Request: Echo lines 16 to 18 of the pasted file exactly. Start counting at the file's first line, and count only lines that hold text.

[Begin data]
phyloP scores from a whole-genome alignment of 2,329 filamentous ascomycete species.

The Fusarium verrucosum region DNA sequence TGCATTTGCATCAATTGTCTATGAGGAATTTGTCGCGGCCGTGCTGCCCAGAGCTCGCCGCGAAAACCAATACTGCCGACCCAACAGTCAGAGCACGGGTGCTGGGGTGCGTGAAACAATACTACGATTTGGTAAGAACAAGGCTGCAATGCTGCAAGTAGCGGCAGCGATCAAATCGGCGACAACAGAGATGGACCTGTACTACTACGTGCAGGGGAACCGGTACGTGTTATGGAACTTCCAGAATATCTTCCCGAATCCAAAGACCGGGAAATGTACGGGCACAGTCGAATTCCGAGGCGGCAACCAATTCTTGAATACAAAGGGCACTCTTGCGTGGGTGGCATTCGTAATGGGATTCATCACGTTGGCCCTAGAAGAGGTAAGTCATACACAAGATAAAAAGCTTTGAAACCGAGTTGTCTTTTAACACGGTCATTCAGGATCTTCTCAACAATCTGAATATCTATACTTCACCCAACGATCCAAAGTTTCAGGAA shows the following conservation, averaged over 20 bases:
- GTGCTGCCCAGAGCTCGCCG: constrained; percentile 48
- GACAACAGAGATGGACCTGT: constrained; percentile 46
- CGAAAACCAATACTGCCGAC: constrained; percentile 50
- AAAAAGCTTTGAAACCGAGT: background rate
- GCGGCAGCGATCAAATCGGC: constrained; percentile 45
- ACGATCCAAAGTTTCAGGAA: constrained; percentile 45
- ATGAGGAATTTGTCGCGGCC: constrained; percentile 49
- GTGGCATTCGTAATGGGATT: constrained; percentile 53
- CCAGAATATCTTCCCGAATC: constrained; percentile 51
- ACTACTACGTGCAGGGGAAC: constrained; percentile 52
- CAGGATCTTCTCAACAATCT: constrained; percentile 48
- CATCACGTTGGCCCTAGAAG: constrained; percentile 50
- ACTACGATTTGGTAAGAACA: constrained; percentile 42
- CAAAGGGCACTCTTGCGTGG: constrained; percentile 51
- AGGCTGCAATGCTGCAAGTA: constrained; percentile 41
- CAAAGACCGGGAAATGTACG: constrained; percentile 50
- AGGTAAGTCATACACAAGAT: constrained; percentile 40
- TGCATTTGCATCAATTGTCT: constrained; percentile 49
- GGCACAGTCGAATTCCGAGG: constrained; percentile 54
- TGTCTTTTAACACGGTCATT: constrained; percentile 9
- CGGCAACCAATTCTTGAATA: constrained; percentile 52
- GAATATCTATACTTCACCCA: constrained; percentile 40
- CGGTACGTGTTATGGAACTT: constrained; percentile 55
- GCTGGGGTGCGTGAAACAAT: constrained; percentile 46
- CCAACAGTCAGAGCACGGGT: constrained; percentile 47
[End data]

- CAAAGGGCACTCTTGCGTGG: constrained; percentile 51
- AGGCTGCAATGCTGCAAGTA: constrained; percentile 41
- CAAAGACCGGGAAATGTACG: constrained; percentile 50